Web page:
Thursday, November 02, 2006

Genealogy can be addictive

For this Thursday I'll try to keep my list down to 13 reasons for having Genealogy as a hobby. Especially since I have been addicted to it for around 12 years.

  1. Genealogy is defined as a record or table showing the descent of an individual or family from a certain ancestor or ancestors. What they fail to mention in that definition is the fact that once starting the search for your descent, your life seems to change. At least for the majority of us.

  2. The changes are subtle at first. You first realize you are addicted when you find yourself spending more and more time in search of that elusive ancestor(s).

  3. You do strange things like walking in fields of stone and marble; staring at undecipherable writing that occurred during a century or two before you were born; and, if lucky enough to live close to a county courthouse with your ancestor's records, mulling through the dust covered, well worn records of time past.

  4. Besides learning whence you came, you also find yourself in the midst of some very fine people. Genealogists are some of the most caring and sharing folks I have come across in my lifetime.

  5. You also become, in some instances, members of a quite large extended family. For someone who was an only child this meant as much to me as finding out that an ancestor I was looking for was not a male, but a female ending two years of chasing that wild goose.

  6. As a child I never lived close to grandparents, aunts, uncles or cousins. The only surnames I knew were Edwards, Baxter and Jones. I had blond hair and blue eyes, and assumed that I was mainly of English descent. Little did I know I have more German blood running in my veins than any other nationality. However, since I can trace all my direct descendants back to the very early 1800's, some further back, I truthfully can say . . . I claim no nationality now, hey its been 200 years or more.

  7. Want your children to learn geography and history in a round about way? Get them interested in genealogy. I have learned more about people, places and events that happened long ago, I never learned in school. History became interesting, because the ancestors before you lived during those times, and how they dealt with events of their times more than likely shaped who you are today as well. Did you know that there was once a state called Franklin?

  8. With some people, the addiction gets really severe. They suddenly realize that the dust bunnies have taken over, the lawn is over grown, and the floor around your desk is prime real estate for your research papers.

  9. Getting an e-mail from a stranger that wants to know all about your own grandmother. Especially when you know all your grandmother's siblings, and this writer of the e-mail isn't living in the state where everyone else lives. This happened to me, boy was I cautious in my reply. However, remember that ancestor who had a sex change above? I had just found out about the sex change, had not started researching that line yet, but the female involved was my great-great-grandmother. The correspondent was the great grandchild of this same woman. WOW! A whole new branch to my tree, just landed in my lap!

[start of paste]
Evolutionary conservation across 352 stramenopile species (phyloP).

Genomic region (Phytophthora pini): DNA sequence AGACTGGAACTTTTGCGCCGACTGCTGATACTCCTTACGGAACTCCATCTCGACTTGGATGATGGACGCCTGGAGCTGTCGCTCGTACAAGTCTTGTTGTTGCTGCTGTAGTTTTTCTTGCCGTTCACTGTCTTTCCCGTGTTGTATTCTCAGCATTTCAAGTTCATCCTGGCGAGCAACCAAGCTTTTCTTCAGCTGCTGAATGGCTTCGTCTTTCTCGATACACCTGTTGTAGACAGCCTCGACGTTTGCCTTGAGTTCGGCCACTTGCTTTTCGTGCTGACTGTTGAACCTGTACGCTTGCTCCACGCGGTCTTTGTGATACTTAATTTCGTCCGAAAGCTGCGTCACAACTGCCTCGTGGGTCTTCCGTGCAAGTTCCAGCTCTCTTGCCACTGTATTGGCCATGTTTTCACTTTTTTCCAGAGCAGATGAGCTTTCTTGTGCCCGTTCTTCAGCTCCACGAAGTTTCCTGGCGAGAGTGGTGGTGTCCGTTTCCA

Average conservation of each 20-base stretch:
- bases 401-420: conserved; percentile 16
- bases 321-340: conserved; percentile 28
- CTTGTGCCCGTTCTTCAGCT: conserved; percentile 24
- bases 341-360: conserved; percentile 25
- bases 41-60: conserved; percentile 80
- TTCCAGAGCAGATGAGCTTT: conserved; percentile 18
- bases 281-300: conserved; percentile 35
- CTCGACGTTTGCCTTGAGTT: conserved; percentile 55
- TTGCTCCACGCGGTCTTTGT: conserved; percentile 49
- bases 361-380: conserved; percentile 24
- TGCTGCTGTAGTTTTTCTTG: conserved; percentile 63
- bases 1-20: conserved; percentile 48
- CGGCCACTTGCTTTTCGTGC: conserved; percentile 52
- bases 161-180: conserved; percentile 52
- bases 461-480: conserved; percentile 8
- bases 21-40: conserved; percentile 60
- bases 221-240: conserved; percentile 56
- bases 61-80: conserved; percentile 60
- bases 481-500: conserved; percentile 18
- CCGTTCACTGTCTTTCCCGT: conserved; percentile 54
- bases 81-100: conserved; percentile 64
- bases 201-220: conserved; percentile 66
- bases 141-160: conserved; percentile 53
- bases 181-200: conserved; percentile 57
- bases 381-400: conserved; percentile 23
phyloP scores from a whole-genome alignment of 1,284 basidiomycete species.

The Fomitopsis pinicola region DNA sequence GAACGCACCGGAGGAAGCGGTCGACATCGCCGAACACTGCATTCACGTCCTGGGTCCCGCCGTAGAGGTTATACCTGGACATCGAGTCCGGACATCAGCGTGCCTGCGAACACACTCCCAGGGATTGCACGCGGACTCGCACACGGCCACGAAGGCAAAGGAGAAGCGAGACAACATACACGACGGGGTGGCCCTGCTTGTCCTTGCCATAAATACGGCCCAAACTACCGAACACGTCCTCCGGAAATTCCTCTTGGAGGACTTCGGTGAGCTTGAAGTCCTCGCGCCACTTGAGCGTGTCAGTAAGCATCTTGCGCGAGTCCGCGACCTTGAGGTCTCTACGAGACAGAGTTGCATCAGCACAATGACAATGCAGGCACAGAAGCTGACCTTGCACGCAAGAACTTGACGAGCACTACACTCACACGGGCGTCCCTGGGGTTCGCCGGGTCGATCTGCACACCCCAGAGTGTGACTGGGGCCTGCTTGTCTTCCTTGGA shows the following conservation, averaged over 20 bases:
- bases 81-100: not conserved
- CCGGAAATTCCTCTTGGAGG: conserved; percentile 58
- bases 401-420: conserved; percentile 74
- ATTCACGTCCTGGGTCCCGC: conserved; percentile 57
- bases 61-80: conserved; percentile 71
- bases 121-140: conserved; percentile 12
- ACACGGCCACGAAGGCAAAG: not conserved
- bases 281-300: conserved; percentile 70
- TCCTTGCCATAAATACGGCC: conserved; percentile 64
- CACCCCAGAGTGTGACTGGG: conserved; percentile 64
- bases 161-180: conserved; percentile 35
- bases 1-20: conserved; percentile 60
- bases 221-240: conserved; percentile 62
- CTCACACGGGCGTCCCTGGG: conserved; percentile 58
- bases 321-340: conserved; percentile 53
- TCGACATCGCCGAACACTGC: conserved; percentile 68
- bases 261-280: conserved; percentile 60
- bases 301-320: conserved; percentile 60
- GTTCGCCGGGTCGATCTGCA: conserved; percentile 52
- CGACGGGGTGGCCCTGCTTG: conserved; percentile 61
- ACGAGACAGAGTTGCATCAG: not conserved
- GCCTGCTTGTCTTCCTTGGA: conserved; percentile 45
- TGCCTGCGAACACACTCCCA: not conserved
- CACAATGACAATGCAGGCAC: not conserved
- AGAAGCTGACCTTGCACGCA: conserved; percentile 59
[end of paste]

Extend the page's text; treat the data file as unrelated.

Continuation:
10. Being able to tell others very truthfully, that you can trace your descent to Adam and Eve with documentation. You can read all about this in my Feb. 24, 2006 post. It's a whole lot of fun to see people's faces when you tell them that.

  11. Proving a theory (at least to yourself) that if one is passionate enough about something, you can overcome anything. I am about as shy as they come, I do not do well in crowds, sometimes I don't even do well around people I know. When I speak, I don't speak very loudly, and most people ask me to speak up. So when I was asked to speak at a genealogy society's meeting about Random Acts of Genealogical Kindness my first thought was to turn them down. After talking this over with my hubby, he told me I could do this as I was passionate about this site and genealogy. I thought he was nuts, but when he said he would be with me to back me up if my voice goes non-existent, I accepted. I was to talk for one hour, ONE HOUR?, yeah, right. It turned out one hour wasn't enough, and I completely forgot about my stage fright once I got going. Would I do it again? It's debatable.

  12. Being able to put "life" behind some of the older pictures that I inherited when my mother died.

  13. Meeting the love of my life. If it wasn't for genealogy, and being active in the online genealogy community, then being asked to be an employee of a great genealogy website, RootsWeb.com, I would have never met him. All things happen for a reason.


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